Accept that there is nothing normal, there is a spectrum and we can be on one end of something and at the other end of something else. No one is normal. Knowing as we discussed in an example that I have above normal blood glucose, somebody else has higher numbers in blood pressure. So this is very prevalent. One out of three persons is suffering from some kind of problem

Learn about your disease as much as you can, and learn about the natural history of the disease. Learning about the disease will make you feel in control. When your mind feels under control and feels something can be done. Healing starts and immunity increases.

Play with your strengths, do not focus much on your weaknesses. If you do things more often than you can, you will become strong, and gradually your weaknesses will subside, and disappear. So after learning about your disease set realistic goals and work towards them.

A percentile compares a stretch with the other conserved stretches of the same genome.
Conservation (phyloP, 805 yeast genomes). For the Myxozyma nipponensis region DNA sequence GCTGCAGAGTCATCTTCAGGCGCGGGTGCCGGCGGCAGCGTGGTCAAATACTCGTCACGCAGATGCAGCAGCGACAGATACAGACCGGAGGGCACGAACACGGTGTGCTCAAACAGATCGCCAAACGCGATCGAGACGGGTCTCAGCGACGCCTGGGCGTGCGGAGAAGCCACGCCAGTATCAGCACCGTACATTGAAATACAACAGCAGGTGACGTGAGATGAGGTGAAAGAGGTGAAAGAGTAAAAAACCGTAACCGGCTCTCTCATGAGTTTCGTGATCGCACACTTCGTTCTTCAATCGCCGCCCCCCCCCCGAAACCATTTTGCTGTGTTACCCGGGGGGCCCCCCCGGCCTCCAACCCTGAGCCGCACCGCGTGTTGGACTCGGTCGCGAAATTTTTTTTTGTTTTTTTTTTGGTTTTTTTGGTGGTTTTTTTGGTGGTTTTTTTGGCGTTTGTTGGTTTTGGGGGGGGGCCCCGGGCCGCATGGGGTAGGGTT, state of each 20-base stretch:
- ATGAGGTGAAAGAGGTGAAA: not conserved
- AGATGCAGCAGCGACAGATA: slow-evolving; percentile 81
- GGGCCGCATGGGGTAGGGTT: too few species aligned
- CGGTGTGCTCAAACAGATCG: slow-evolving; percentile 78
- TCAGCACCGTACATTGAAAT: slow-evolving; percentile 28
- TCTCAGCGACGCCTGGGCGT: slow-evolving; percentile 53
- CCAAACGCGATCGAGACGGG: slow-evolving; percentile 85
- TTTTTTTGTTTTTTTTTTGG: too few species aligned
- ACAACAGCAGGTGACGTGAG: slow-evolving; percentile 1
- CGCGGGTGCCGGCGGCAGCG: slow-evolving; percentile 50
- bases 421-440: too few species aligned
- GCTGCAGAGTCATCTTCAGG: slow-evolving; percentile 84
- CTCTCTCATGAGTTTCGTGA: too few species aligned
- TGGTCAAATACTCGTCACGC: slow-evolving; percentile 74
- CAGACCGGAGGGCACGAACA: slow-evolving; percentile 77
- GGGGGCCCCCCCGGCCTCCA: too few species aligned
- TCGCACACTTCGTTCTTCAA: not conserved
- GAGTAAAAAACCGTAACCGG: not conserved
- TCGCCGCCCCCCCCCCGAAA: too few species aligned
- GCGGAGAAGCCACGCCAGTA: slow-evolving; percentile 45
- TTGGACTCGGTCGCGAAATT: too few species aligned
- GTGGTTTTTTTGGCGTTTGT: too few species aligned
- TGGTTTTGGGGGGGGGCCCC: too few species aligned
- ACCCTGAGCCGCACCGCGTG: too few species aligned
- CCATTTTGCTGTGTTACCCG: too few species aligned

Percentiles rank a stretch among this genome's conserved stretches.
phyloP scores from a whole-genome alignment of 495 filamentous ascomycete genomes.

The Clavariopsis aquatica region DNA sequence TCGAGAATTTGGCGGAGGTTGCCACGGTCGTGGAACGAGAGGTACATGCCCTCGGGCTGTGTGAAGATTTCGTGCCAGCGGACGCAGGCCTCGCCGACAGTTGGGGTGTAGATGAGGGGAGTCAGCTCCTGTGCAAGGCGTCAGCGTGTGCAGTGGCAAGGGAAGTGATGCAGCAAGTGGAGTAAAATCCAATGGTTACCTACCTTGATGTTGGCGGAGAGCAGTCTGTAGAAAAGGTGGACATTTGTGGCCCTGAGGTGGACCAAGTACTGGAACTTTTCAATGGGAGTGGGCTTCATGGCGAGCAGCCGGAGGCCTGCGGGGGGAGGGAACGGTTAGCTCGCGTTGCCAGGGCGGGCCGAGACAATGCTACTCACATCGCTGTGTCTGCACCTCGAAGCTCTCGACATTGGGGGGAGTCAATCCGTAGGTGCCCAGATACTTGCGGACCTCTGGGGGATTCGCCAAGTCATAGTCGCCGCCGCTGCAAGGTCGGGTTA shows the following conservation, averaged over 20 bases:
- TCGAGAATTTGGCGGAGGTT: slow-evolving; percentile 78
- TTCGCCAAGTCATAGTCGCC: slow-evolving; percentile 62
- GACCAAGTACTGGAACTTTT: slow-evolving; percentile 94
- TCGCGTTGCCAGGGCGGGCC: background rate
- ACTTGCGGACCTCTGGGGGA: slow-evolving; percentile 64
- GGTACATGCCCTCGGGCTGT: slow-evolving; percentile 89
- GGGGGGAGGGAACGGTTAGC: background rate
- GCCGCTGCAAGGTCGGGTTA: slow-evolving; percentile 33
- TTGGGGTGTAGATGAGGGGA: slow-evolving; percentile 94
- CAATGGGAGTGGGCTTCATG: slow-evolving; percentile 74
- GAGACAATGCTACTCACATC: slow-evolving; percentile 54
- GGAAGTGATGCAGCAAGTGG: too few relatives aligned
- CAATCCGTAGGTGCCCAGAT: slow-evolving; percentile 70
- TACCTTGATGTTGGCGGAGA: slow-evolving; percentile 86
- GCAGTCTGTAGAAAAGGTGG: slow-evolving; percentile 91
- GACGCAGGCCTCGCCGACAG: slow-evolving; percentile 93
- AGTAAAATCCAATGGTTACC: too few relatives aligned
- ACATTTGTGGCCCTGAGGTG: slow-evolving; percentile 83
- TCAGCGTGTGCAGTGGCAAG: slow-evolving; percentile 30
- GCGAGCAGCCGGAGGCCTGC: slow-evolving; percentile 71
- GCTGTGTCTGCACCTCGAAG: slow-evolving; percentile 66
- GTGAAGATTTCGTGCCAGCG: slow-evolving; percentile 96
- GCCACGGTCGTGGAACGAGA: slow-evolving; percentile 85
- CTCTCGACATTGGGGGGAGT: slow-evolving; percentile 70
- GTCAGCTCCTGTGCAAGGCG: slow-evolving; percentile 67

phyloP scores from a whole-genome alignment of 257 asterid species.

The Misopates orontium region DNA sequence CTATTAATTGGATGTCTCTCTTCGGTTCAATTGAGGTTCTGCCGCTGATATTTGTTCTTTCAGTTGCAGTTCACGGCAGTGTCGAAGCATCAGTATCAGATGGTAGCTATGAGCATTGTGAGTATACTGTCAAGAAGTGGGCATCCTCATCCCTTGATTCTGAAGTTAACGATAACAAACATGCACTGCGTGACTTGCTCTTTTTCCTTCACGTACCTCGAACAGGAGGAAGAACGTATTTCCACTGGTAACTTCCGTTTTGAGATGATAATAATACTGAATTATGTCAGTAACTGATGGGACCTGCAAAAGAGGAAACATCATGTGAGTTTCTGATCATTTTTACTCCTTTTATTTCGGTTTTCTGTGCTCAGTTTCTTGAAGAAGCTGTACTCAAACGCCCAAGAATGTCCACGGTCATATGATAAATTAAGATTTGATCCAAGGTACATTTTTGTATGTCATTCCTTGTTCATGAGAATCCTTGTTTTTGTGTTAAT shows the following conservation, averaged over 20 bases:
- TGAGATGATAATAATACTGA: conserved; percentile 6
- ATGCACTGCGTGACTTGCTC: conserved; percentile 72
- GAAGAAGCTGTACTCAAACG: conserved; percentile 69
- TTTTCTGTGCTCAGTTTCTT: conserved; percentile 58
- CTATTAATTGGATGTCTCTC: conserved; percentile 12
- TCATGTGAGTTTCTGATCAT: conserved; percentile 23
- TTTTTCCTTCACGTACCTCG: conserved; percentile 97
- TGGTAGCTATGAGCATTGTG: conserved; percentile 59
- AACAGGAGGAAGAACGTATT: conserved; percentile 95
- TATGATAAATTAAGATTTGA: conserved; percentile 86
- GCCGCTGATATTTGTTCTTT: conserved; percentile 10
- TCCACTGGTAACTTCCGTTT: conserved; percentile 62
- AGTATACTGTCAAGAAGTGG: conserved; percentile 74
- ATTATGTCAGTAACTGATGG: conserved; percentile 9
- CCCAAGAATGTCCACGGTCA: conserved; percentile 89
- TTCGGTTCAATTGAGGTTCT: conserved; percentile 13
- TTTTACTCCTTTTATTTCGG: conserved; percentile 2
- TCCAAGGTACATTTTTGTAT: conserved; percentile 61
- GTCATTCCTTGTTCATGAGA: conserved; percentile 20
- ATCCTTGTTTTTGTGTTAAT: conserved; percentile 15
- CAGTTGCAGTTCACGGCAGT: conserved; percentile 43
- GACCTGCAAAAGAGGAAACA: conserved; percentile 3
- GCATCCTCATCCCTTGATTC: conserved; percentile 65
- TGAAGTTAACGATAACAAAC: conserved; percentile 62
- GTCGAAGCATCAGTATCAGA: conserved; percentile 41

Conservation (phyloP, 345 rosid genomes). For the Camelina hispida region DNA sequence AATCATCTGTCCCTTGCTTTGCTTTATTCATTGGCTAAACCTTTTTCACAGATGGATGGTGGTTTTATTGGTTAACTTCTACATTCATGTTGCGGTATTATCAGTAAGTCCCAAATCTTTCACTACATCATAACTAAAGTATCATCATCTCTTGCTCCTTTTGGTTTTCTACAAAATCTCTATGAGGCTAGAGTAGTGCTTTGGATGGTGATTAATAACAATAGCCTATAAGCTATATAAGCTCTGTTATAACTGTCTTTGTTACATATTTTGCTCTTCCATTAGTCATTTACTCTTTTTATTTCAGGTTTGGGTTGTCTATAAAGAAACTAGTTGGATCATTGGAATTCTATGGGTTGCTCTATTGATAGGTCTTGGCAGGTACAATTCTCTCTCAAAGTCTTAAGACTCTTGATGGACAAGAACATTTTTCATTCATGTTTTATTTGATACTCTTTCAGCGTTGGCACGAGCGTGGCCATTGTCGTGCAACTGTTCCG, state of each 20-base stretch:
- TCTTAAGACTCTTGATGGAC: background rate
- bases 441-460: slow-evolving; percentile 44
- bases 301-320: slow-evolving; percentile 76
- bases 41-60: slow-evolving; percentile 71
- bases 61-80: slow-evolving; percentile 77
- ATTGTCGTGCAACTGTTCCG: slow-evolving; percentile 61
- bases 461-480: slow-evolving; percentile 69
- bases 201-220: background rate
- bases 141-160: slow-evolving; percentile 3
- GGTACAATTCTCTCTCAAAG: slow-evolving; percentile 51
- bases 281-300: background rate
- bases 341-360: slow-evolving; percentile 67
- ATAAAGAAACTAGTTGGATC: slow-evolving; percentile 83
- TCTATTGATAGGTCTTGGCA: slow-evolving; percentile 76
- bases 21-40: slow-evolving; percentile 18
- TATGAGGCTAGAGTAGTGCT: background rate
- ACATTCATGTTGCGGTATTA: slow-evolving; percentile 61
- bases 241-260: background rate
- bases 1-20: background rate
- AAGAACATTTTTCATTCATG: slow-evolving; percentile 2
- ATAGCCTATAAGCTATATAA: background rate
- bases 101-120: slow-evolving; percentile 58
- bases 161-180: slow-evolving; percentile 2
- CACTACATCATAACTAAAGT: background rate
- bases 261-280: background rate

Do your regular healthcare like taking medicine, Monitoring, and going to a doctor. Monitoring of your disease is important whether it is blood sugar or blood pressure. Regular monitoring will keep you away from complications of the disease. And you will be healthy and feel good about that.

Stay active. 150 minutes of physical activity per week is necessary for anybody with chronic disease. If you can do more that is better. Activity and movement are important tools to boost your immune system and feel positive. Be as active as your disease allows you.